Whether you’re a health care professional, direct care worker, or housing or service provider, the conversations that you have with older adults can help identify potential mental health issues.
“It’s about forging relationships,” says Earlise Ward, PhD, a licensed psychologist and associate professor at the University of Wisconsin–Madison School of Nursing. “How do you forge relationships? By being active, engaged listeners. When people know you’re listening to them, then they’re more likely to engage and share.”
Depression is less prevalent among older adults than the general population. Yet the consequences can be more serious for elders, compounding physical conditions, affecting cognitive function and increasing the risk of suicide. At least half of older adults with depression first experience it later in life.
“It is important to recognize that depression is not a normal part of aging. Not experiencing joy is not a normal part of aging,” stresses Ward. “Things may change, things may shift, but that should not get in the way of you being able to have fun, enjoy yourself and have a decent quality of life.”
People with chronic physical conditions—especially cardiovascular disease and diabetes, as well as stroke patients—are at greater risk for depression. That suggests an important role for providers who routinely see these patients, in supporting their mental health.
“Ideally, depression screening should be routine,” says Ward. “When folks are coming in for diabetes or hypertension related issues, especially middle aged and older adults, their primary care providers can ask, ‘How are you feeling today? I know it can be a challenge, managing your condition and it can really impact your quality of life.’”
Depression is also more common among long-term care residents. That’s likely because many residents are living with chronic health conditions and have lost their spouse, partner or other loved ones.
When engaging someone who you think might have mental health issues, ask open-ended questions, suggests Ward. Based on their responses, health care providers might decide to screen them for depression. Care workers, housing or service providers might follow up by involving social workers, psychiatric nurses or other health care professionals, as well as family.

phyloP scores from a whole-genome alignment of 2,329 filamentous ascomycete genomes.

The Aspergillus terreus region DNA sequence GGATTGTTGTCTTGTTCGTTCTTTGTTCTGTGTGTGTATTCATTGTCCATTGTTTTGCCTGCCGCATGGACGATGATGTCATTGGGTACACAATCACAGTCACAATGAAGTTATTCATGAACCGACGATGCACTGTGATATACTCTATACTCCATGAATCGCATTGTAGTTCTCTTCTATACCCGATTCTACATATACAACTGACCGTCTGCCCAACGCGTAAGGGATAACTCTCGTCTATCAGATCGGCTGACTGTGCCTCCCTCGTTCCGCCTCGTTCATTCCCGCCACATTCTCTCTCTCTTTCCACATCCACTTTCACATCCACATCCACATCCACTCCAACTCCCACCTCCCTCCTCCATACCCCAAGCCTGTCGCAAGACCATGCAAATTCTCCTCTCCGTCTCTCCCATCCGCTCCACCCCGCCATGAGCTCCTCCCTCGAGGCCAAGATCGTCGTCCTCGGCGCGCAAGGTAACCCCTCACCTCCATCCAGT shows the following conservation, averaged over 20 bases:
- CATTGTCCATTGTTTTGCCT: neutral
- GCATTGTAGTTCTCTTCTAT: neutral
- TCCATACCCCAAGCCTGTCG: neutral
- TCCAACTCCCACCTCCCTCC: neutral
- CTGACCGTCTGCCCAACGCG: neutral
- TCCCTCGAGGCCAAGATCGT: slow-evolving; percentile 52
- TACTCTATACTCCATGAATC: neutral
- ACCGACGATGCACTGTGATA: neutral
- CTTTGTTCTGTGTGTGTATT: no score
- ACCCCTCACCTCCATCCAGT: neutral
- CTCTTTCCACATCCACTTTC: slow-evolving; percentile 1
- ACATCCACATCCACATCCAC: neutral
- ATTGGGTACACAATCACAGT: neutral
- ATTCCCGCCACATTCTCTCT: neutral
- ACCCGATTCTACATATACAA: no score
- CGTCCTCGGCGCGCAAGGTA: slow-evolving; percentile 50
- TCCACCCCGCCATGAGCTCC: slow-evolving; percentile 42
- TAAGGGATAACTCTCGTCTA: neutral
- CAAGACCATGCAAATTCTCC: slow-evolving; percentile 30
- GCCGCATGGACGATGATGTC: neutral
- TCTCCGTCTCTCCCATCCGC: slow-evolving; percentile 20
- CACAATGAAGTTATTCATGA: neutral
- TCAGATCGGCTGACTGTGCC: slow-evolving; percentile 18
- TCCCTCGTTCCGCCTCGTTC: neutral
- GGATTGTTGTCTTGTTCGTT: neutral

It’s important to ask about someone’s mental health “as if they’re standard questions,” advises Ward. “If you make it overly sensitive—‘I want to make sure that you’re comfortable answering these questions’—then you’re already setting up a barrier. Folks are already becoming anxious.”
Ward uses a conversational approach. For example, “‘When was the last time you had a good cry, a good old cry? And what was that about? What was going on that may have led to that?’ … And then you probe. You ask additional questions based on that response.”
With her research, Ward explores depression among African American adults and develops culturally adapted interventions.
While there are evidence-based interventions for depression, such studies often “don’t have a representative sample of African Americans,” explains Ward. “We also have research suggesting low treatment seeking among African Americans. So we don’t really know what works for this group.”
African Americans have higher rates of chronic major depressive disorder and depression-related disability than do whites, and also face more challenges in accessing mental health care.
In a study involving older African American women, Ward found that they had “experienced symptoms of depression but didn’t know it was depression. In fact, some thought that it was normal. You have good days and you have bad days, and that’s how it goes.”
Culturally adapted interventions, which reflect a community’s cultural beliefs, attitudes and behaviors, are more effective than general approaches. Ward does community-based participatory research, which recognizes that “individuals are the experts on their own lives. They’re the experts in terms of what they need and what are their preferred ways of coping.”
Based on her findings, Ward developed the Oh Happy Day Class, a community-based 12 week intervention for African Americans with major depressive disorder. Two pilot studies, including one with older African American women, found that the class is effective at reducing depressive symptoms.
To help those who are struggling, more people need to talk about depression.
“Have that conversation in a very genuine and authentic way,” says Ward, “so that the individual knows you’re coming from a place of concern and care.”